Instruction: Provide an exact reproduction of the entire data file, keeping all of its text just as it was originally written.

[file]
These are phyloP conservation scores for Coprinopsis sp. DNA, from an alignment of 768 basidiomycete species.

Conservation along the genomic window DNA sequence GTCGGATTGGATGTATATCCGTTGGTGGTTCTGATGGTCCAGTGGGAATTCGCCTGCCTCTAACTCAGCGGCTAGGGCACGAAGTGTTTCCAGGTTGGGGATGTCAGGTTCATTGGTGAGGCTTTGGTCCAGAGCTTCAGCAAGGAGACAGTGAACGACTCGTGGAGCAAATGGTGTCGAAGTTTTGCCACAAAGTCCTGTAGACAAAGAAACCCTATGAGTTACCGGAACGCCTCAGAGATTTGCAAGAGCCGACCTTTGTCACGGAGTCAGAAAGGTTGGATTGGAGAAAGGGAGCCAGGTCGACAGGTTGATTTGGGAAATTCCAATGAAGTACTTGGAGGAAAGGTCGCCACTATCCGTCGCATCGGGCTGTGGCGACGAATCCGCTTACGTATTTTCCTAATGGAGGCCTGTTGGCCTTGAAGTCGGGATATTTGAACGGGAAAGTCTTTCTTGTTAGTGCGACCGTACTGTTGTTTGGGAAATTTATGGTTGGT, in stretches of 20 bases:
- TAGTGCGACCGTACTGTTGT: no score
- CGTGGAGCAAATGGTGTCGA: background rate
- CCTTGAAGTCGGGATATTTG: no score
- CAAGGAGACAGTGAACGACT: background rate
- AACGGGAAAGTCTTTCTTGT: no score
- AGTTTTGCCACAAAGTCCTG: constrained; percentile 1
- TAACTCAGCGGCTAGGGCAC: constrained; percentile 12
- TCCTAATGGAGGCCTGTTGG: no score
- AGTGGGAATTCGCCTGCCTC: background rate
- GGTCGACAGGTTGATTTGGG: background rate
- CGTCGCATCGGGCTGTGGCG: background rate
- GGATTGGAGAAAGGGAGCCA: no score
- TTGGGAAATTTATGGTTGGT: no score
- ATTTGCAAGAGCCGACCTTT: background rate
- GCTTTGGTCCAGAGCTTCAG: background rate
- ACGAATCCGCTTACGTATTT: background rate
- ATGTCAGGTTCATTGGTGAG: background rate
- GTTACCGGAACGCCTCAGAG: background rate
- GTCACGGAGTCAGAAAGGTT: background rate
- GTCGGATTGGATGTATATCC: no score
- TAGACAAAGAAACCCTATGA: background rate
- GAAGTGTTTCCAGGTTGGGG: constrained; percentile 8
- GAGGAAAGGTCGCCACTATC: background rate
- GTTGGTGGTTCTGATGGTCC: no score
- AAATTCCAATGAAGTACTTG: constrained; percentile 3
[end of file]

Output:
These are phyloP conservation scores for Coprinopsis sp. DNA, from an alignment of 768 basidiomycete species.

Conservation along the genomic window DNA sequence GTCGGATTGGATGTATATCCGTTGGTGGTTCTGATGGTCCAGTGGGAATTCGCCTGCCTCTAACTCAGCGGCTAGGGCACGAAGTGTTTCCAGGTTGGGGATGTCAGGTTCATTGGTGAGGCTTTGGTCCAGAGCTTCAGCAAGGAGACAGTGAACGACTCGTGGAGCAAATGGTGTCGAAGTTTTGCCACAAAGTCCTGTAGACAAAGAAACCCTATGAGTTACCGGAACGCCTCAGAGATTTGCAAGAGCCGACCTTTGTCACGGAGTCAGAAAGGTTGGATTGGAGAAAGGGAGCCAGGTCGACAGGTTGATTTGGGAAATTCCAATGAAGTACTTGGAGGAAAGGTCGCCACTATCCGTCGCATCGGGCTGTGGCGACGAATCCGCTTACGTATTTTCCTAATGGAGGCCTGTTGGCCTTGAAGTCGGGATATTTGAACGGGAAAGTCTTTCTTGTTAGTGCGACCGTACTGTTGTTTGGGAAATTTATGGTTGGT, in stretches of 20 bases:
- TAGTGCGACCGTACTGTTGT: no score
- CGTGGAGCAAATGGTGTCGA: background rate
- CCTTGAAGTCGGGATATTTG: no score
- CAAGGAGACAGTGAACGACT: background rate
- AACGGGAAAGTCTTTCTTGT: no score
- AGTTTTGCCACAAAGTCCTG: constrained; percentile 1
- TAACTCAGCGGCTAGGGCAC: constrained; percentile 12
- TCCTAATGGAGGCCTGTTGG: no score
- AGTGGGAATTCGCCTGCCTC: background rate
- GGTCGACAGGTTGATTTGGG: background rate
- CGTCGCATCGGGCTGTGGCG: background rate
- GGATTGGAGAAAGGGAGCCA: no score
- TTGGGAAATTTATGGTTGGT: no score
- ATTTGCAAGAGCCGACCTTT: background rate
- GCTTTGGTCCAGAGCTTCAG: background rate
- ACGAATCCGCTTACGTATTT: background rate
- ATGTCAGGTTCATTGGTGAG: background rate
- GTTACCGGAACGCCTCAGAG: background rate
- GTCACGGAGTCAGAAAGGTT: background rate
- GTCGGATTGGATGTATATCC: no score
- TAGACAAAGAAACCCTATGA: background rate
- GAAGTGTTTCCAGGTTGGGG: constrained; percentile 8
- GAGGAAAGGTCGCCACTATC: background rate
- GTTGGTGGTTCTGATGGTCC: no score
- AAATTCCAATGAAGTACTTG: constrained; percentile 3